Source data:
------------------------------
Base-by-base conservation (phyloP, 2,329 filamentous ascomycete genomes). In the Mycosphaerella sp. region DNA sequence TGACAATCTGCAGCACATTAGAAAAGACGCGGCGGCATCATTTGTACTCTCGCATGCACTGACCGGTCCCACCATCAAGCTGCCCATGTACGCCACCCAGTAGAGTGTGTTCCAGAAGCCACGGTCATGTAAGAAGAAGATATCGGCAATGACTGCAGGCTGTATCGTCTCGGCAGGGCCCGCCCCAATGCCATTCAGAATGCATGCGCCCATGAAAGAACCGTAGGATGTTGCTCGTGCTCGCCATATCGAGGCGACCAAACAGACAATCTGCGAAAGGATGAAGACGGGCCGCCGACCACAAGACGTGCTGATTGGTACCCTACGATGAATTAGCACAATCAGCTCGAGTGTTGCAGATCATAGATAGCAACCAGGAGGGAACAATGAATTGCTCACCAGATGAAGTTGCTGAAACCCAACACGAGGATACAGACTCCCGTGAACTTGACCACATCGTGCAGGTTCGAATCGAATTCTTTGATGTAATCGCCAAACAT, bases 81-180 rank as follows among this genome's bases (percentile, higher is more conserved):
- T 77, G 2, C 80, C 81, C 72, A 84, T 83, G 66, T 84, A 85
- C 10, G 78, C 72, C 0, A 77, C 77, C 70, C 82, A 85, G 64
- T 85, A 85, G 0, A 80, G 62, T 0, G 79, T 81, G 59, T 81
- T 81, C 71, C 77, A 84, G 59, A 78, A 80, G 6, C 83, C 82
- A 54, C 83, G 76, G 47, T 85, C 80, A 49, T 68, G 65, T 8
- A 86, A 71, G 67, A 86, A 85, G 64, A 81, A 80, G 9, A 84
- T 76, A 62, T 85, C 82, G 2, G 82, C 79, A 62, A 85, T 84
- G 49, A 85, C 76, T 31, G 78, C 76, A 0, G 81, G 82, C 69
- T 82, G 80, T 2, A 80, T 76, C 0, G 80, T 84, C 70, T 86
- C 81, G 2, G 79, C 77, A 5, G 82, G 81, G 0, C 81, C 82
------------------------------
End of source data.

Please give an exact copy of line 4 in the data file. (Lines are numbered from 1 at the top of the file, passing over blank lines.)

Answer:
- T 85, A 85, G 0, A 80, G 62, T 0, G 79, T 81, G 59, T 81